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NCJRS Abstract

The document referenced below is part of the NCJRS Library collection. To conduct further searches of the collection, visit the NCJRS Abstracts Database. See the Obtain Documents page for direction on how to access resources online, via mail, through interlibrary loans, or in a local library.

 
  NCJ Number: NCJ 240881     Find in a Library
  Title: Discretion to Search: A Multilevel Examination of Driver Demographics and Officer Characteristics
  Document URL: HTML 
  Author(s): Rob Tillyer ; Charles F. Klahm IV ; Robin S. Engel
  Journal: Journal of Contemporary Criminal Justice  Volume:28  Issue:2  Dated:May 2012  Pages:184 to 205
  Date Published: 05/2012
  Page Count: 22
  Annotation: This study examined police decisionmaking.
  Abstract: Understanding police decisionmaking has been a priority for policing scholars since the middle part of the 20th century. Recent emphasis has focused on examining the decision to search drivers and vehicles during pedestrian and traffic stops. The current study contributes to this body of literature by testing a series of hypotheses based on Skolnick’s notion of “symbolic assailants” and Smith and Alpert’s social conditioning model. Using data gathered from a large, Midwestern municipal jurisdiction over an 8-month period during 2005 and 2006, the authors estimate a series of hierarchical models to assess the relationship between discretionary searches and driver, vehicle, stop, and officer characteristics. Results indicate that specific driver groups including young, Black males are more likely to be searched for discretionary reasons. This relationship is further conditioned by officer assignment. Policy implications and suggestions for future research are also discussed. Abstract published by arrangement with Sage Journals.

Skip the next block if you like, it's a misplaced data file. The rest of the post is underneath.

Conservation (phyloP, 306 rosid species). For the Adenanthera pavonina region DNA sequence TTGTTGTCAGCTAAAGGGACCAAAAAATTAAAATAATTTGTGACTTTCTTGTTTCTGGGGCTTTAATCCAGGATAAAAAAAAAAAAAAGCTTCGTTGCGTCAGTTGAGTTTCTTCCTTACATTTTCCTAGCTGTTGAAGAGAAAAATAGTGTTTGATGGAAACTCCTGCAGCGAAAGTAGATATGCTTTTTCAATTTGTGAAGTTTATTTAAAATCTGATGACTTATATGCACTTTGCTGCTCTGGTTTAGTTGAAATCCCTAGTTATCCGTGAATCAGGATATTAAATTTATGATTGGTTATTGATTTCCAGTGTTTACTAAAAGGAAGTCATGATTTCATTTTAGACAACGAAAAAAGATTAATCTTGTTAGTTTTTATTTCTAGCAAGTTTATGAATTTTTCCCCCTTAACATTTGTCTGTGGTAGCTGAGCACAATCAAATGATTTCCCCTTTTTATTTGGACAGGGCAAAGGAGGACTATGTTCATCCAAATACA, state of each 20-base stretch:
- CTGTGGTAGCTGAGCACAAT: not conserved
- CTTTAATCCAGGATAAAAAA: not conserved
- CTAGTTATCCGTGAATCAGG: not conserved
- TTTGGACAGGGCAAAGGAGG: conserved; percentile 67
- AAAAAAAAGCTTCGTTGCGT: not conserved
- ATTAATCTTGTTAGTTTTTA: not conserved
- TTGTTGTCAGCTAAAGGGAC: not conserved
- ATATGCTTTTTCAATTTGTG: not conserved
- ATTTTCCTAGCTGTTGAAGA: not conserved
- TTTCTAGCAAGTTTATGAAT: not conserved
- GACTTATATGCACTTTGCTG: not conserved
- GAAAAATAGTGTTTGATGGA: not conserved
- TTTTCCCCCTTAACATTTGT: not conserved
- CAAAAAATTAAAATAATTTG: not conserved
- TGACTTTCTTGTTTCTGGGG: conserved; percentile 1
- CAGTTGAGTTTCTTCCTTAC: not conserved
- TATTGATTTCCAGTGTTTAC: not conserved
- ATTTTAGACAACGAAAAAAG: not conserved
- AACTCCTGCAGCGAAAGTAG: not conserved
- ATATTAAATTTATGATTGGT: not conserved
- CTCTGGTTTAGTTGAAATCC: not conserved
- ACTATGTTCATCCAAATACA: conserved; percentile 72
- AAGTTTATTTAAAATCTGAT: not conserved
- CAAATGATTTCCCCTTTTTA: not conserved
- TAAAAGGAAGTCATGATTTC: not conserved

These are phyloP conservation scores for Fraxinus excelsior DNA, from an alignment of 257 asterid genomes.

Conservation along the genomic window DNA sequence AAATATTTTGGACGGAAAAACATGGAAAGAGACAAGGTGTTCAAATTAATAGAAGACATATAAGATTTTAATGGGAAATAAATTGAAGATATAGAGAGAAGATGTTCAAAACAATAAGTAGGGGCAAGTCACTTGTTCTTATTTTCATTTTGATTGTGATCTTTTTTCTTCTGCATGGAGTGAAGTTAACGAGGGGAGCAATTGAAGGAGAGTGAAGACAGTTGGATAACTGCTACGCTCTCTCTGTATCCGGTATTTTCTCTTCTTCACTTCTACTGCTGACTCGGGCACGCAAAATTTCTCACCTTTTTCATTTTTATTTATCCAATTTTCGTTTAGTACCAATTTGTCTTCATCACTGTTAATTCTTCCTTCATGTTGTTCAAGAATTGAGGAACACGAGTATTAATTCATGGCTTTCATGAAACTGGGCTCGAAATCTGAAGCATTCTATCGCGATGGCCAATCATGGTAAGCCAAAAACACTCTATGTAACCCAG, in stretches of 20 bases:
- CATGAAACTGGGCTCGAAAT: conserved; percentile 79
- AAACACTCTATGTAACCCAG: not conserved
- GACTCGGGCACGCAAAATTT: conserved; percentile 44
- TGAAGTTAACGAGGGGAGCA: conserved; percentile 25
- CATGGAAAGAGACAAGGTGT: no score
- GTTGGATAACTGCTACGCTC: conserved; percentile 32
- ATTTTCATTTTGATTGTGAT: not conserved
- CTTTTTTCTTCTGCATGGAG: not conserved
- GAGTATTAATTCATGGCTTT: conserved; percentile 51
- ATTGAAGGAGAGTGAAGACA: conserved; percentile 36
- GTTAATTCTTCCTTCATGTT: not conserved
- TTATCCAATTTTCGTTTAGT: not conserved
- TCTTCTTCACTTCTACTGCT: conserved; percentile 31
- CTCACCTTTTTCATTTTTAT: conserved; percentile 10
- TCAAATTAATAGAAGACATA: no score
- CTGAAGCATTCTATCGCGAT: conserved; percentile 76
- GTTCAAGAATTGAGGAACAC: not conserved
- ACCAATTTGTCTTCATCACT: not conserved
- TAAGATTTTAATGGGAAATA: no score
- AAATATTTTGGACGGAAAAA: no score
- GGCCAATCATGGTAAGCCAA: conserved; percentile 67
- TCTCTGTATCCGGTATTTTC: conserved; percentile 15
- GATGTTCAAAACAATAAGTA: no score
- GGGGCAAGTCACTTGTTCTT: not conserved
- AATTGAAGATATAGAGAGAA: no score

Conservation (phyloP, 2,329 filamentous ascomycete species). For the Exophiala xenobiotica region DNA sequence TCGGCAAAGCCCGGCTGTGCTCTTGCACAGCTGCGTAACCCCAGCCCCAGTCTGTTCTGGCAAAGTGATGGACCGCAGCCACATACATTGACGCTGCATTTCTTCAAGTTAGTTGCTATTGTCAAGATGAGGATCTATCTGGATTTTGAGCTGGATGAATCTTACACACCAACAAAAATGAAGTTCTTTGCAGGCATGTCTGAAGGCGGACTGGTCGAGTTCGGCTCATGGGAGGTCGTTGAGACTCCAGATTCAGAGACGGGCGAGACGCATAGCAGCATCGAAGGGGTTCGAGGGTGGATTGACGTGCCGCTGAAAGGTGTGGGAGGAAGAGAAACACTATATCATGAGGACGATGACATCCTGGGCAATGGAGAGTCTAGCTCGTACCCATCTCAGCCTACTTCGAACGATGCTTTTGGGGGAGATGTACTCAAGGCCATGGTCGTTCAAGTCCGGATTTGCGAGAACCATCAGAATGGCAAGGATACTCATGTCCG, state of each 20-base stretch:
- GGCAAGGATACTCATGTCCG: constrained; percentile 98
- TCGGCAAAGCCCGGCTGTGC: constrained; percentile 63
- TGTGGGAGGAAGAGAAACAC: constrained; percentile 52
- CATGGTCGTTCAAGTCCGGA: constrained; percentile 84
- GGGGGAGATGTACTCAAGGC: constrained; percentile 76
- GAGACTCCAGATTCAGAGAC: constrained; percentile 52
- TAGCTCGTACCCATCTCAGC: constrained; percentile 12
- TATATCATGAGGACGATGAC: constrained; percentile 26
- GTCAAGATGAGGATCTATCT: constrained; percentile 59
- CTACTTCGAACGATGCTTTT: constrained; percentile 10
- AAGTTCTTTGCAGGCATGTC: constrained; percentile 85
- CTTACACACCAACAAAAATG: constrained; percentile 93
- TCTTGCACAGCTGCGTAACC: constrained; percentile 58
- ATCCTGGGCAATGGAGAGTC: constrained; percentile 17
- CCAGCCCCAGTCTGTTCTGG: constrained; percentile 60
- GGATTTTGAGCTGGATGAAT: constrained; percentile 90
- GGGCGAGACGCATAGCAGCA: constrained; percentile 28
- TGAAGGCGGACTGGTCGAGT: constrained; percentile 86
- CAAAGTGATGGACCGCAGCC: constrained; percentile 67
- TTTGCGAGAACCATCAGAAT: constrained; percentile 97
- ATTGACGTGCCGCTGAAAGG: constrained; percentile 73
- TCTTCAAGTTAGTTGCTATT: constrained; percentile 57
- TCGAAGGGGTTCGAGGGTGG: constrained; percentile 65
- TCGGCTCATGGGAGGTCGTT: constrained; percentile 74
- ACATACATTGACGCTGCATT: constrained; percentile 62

Main Term(s): Profiling
  Index Term(s): Police discretion ; Behavior patterns ; Police attitudes ; Vehicle searches
  Type: Research (Applied/Empirical)
  Country: United States of America
  Language: English
   
  To cite this abstract, use the following link:
https://www.ncjrs.gov/App/Publications/abstract.aspx?ID=262962

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